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Tackling Real-World Problems in First-Year Electrical Engineering Experiences

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Conference

2019 FYEE Conference

Location

Penn State University , Pennsylvania

Publication Date

July 28, 2019

Start Date

July 28, 2019

End Date

July 30, 2019

Conference Session

M3C: Mentoring into the profession

Tagged Topic

FYEE Conference - Paper Submission

Page Count

7

Permanent URL

https://peer.asee.org/33728

Download Count

8

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Paper Authors

biography

Michael Cross Norwich University

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Michael Cross is a lecturer of electrical and computer engineering teaching classes in the areas of circuits, electronics, energy systems, and engineering design. Cross received degrees from the Rochester Institute of Technology and the University of Vermont and began his academic career at UVM where he taught courses in the areas of analog and digital circuits, electronics, semiconductor physics, power electronics, and engineering design.

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David M. Feinauer P.E. Norwich University

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Dr. Feinauer is an Assistant Professor of Electrical and Computer Engineering, and the Freshman Engineering Coordinator at Norwich University. His scholarly work spans a number of areas related to engineering education, including P-12 engineering outreach, the first-year engineering experience, and incorporating innovation and entrepreneurship practice in the engineering classroom. Additionally, he has research experience in the areas of automation and control theory, and system identification. His work has been published through the American Society for Engineering Education (ASEE) and the Institute for Electrical and Electronics Engineering (IEEE); he is an active member of both organizations. He serves as advisor to the student entrepreneurship club and as the State Partner for the FIRST LEGO League Program—a nationally recognized program that incorporates robotics with innovation and community engagement. He holds a PhD and BS in Electrical Engineering from the University of Kentucky.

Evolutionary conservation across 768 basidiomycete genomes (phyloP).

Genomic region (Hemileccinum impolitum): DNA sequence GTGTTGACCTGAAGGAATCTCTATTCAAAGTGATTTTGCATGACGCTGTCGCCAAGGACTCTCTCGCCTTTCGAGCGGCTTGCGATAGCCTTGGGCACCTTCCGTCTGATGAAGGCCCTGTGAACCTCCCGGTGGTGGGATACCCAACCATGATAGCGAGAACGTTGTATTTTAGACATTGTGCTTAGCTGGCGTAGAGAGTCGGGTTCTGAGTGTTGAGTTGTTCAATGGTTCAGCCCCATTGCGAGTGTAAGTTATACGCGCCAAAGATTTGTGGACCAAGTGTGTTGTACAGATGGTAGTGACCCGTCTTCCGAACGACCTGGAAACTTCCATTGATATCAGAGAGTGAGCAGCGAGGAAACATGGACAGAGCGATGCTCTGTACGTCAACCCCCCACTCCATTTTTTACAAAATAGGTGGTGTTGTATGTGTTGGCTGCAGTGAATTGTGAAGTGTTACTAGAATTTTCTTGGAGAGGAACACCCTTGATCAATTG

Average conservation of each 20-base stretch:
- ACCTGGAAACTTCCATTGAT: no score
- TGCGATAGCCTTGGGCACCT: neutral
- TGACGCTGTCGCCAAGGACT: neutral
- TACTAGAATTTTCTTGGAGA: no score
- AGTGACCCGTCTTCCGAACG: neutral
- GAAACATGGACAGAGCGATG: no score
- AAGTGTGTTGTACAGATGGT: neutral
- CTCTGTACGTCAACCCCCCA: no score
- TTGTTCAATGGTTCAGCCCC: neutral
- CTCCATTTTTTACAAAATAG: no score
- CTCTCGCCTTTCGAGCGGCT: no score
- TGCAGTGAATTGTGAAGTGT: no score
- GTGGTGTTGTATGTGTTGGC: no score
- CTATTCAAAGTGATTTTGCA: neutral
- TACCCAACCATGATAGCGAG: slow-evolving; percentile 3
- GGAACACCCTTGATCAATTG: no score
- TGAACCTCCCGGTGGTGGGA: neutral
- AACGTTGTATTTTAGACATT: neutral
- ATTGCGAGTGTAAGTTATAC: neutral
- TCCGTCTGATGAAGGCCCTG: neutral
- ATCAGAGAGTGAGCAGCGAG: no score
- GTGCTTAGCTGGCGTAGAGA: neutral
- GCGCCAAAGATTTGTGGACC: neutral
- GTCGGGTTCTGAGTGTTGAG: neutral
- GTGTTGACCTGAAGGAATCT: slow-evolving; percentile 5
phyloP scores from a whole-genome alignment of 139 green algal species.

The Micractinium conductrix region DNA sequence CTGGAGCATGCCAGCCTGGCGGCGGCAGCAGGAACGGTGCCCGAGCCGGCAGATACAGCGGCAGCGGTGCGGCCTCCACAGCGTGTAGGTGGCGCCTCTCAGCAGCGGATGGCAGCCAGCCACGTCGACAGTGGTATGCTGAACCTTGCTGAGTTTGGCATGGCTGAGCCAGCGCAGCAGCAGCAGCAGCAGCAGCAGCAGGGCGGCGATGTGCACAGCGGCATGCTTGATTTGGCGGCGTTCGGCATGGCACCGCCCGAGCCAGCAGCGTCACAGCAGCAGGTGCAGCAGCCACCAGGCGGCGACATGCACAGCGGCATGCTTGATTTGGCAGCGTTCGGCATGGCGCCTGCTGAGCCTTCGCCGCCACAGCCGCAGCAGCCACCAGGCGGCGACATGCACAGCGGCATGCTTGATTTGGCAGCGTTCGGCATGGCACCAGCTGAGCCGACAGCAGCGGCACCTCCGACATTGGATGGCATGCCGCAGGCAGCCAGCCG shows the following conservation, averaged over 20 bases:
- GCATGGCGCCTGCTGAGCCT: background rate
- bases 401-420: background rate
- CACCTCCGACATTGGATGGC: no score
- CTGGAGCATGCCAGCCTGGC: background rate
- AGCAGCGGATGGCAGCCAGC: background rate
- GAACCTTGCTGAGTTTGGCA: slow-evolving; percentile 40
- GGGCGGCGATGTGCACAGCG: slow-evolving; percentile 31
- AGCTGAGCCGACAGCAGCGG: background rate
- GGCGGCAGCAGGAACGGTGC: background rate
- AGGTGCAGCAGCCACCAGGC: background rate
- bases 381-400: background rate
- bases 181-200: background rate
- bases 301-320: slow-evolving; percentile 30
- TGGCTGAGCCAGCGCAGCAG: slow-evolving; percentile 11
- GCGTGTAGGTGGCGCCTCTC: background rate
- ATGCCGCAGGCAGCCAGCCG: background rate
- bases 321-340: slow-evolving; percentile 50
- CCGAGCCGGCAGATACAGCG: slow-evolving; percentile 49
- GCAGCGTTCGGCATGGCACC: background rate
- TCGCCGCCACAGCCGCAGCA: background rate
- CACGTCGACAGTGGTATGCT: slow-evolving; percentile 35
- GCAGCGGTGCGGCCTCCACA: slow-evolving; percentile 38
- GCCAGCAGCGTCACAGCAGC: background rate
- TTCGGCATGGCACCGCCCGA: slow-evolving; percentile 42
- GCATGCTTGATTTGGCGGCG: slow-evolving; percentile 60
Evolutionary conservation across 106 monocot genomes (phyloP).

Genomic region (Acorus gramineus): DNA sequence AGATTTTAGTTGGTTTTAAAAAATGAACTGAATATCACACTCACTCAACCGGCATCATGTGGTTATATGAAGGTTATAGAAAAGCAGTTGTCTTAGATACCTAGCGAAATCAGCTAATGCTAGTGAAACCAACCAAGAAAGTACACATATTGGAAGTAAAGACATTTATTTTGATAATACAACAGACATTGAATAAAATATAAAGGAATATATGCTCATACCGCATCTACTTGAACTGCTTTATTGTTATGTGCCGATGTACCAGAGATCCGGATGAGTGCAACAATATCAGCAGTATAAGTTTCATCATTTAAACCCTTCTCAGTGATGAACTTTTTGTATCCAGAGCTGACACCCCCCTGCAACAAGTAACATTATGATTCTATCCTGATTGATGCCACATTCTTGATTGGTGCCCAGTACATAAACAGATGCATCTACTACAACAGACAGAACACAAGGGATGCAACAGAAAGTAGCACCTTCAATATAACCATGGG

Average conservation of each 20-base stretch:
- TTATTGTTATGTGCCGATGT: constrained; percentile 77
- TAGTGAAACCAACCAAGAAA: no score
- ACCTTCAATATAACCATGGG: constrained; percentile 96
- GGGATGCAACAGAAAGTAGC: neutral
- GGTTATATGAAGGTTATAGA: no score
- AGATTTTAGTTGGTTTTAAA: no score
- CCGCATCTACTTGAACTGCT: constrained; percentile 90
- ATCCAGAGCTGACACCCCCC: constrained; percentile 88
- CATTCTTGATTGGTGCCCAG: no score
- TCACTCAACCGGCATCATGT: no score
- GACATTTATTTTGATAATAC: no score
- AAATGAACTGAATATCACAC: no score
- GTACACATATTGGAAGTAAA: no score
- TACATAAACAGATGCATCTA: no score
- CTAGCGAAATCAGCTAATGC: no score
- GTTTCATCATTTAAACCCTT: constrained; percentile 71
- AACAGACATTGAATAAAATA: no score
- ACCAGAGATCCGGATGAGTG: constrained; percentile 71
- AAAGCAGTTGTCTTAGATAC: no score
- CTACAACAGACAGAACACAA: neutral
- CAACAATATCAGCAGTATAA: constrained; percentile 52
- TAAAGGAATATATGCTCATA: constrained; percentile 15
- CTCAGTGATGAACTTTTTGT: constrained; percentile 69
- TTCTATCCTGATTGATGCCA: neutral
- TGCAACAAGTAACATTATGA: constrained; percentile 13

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Michael W. Prairie Norwich University

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Dr. Prairie is an Associate Professor of Electrical and Computer Engineering at Norwich University in Vermont where he teaches electrical engineering courses and guides undergraduate student research in electrical system design. Prior to joining Norwich he spent 10 years in industry developing sensor systems after serving as an officer managing Science & Technology development programs for 15 years in the United States Air Force (USAF). He holds a PhD in Electrical Engineering from North Carolina State University, a MSEE from the Air Force Institute of Technology, and a BSEE from Norwich University.

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Seth H. Frisbie Norwich University

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Seth H. Frisbie received his doctorate and Master of Science degrees from Cornell University. Dr. Frisbie is an associate professor of chemistry at Norwich University. He has studied drinking water for over 30 years. He has worked on drinking water and public health in Bangladesh, India, Myanmar, the Cayman Islands, and many other developing countries since 1997. He has won numerous awards for outstanding research and teaching.

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Abstract

Tackling Real-World Problems in First-Year Electrical Engineering Experiences